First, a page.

We would like to ensure that you are still receiving content that you find useful – please confirm that you would like to continue to receive ILO newsletters.
28 April 2021
Apprenticeships allow businesses to develop a motivated, skilled and qualified workforce. However, under the existing statutory apprenticeship regime, an apprenticeship must last for at least 12 months. This poses particular challenges in industries where short-term, project-based working arrangements are the norm, such as in the creative and construction sectors. The government's Skills for Jobs white paper (published in January 2021) recognised that the varied and flexible employment patterns in these industries has meant that apprentices and employers cannot commit to the minimum 12-month apprenticeship duration.
One solution is the use of apprenticeship training agencies,(1) which are responsible for employing and paying apprentices and providing them to multiple end-user businesses in exchange for a fee. Businesses can club together to pay that fee and share responsibility for an apprentice's on-site training during their apprenticeship, making up the full 12 months.
The government's latest flexi-job apprenticeship proposal builds on the agency model, will help businesses to share apprentices and brings the promise of greater flexibility.
The government wants apprenticeships to become "portable" so that "they can be taken from company to company". In the Spring 2021 Budget, Chancellor of the Exchequer Rishi Sunak announced a £7 million fund to operate a new flexi-job apprenticeship programme. From July 2021, organisations will be able to bid for money from the fund to create new agencies, which will employ apprentices and allocate them to multiple employers. The first flexi-job apprenticeships are expected to commence in January 2022.
The flexi-job apprenticeship model is not dissimilar from the apprenticeship training agency model, but there is a renewed vigour backed up by funding to encourage organisations to establish themselves as agencies. This should promote flexibility for apprentices to move between work placements and complete their training and it may be the missing piece for some industries, which to date have struggled to take full advantage of apprenticeships.
However, organisations applying to become agencies will take on a sizeable responsibility and should consider carefully whether they are the right candidate for that new function. New agencies will need strong relationships and contacts within the industry so that they can arrange multiple placements. They will need to understand the needs of their industry, and how long projects tend to last, to determine the number of end-user businesses that should be involved to meet the 12-month minimum requirement for an apprenticeship.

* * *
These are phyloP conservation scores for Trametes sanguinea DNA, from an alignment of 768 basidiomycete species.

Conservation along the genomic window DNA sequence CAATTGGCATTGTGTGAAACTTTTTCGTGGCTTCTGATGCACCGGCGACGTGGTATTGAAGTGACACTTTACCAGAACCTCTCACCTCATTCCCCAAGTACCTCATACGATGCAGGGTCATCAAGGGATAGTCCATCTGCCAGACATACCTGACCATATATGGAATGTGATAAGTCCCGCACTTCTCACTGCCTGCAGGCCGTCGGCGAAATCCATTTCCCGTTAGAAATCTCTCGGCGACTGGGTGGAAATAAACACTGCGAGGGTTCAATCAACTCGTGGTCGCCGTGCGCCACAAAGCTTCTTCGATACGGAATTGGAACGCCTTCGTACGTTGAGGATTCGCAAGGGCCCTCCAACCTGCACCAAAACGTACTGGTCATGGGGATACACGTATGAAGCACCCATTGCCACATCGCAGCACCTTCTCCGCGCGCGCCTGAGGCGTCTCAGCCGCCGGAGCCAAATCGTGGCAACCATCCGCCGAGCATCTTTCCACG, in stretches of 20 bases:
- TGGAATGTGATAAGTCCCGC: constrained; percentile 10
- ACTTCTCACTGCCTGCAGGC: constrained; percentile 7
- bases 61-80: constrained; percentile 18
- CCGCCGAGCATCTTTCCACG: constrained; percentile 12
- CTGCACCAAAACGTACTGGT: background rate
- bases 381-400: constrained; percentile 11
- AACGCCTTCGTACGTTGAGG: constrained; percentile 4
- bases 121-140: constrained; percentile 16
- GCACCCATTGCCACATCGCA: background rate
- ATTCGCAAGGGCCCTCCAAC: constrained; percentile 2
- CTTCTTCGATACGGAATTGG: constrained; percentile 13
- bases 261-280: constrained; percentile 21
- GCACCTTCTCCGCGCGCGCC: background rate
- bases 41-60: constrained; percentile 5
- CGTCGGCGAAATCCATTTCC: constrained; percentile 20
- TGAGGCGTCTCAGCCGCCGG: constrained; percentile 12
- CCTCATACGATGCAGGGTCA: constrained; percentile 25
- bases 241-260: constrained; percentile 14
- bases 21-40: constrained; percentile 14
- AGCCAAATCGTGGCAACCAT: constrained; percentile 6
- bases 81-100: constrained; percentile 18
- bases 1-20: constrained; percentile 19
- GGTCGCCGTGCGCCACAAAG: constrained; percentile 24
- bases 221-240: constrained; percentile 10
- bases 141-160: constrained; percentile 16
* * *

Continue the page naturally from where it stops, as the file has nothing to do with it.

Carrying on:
Agencies will be acting as 'employment businesses' and will therefore need to comply with the Conduct of Employment Agencies and Employment Business Regulations 2003 and the Agency Workers Regulations 2010. These are fairly onerous sets of rules for employment businesses.
Employment businesses' key obligations under the Conduct of Employment Agencies and Employment Business Regulations include:
Under the Agency Workers Regulations, individuals become entitled to the same rights after 12 weeks of a placement as a comparable directly hired employee of the end-user business, including pay and other basic working conditions (eg, annual leave and rest breaks). Employment businesses need information from the end-user business to discharge that obligation. End-user businesses must also ensure that individuals have the same access to collective facilities as other directly hired employees from day one.
Organisations taking on the agency role through the new government funding will want a set of terms to give end-user businesses. Negotiating these terms can take time and may slow down the process, which would be particularly unattractive where multiple end-user businesses are involved. In time, an industry-standard set of terms may be preferable.
There will always be some red tape, but flexi-job apprenticeships, if they live up to their name, will make taking on apprentices easier and cheaper for many businesses. A government consultation on the proposals is expected with the hope of future guidance.
For further information on this topic please contact Lee Nair or Pearl Agyemfra at Lewis Silkin by telephone (+44 20 7074 8000) or email (email@example.com or firstname.lastname@example.org). The Lewis Silkin website can be accessed at www.lewissilkin.com.
(1) A list of approved apprenticeship training agency providers is available here.
The materials contained on this website are for general information purposes only and are subject to the disclaimer.
ILO is a premium online legal update service for major companies and law firms worldwide. In-house corporate counsel and other users of legal services, as well as law firm partners, qualify for a free subscription.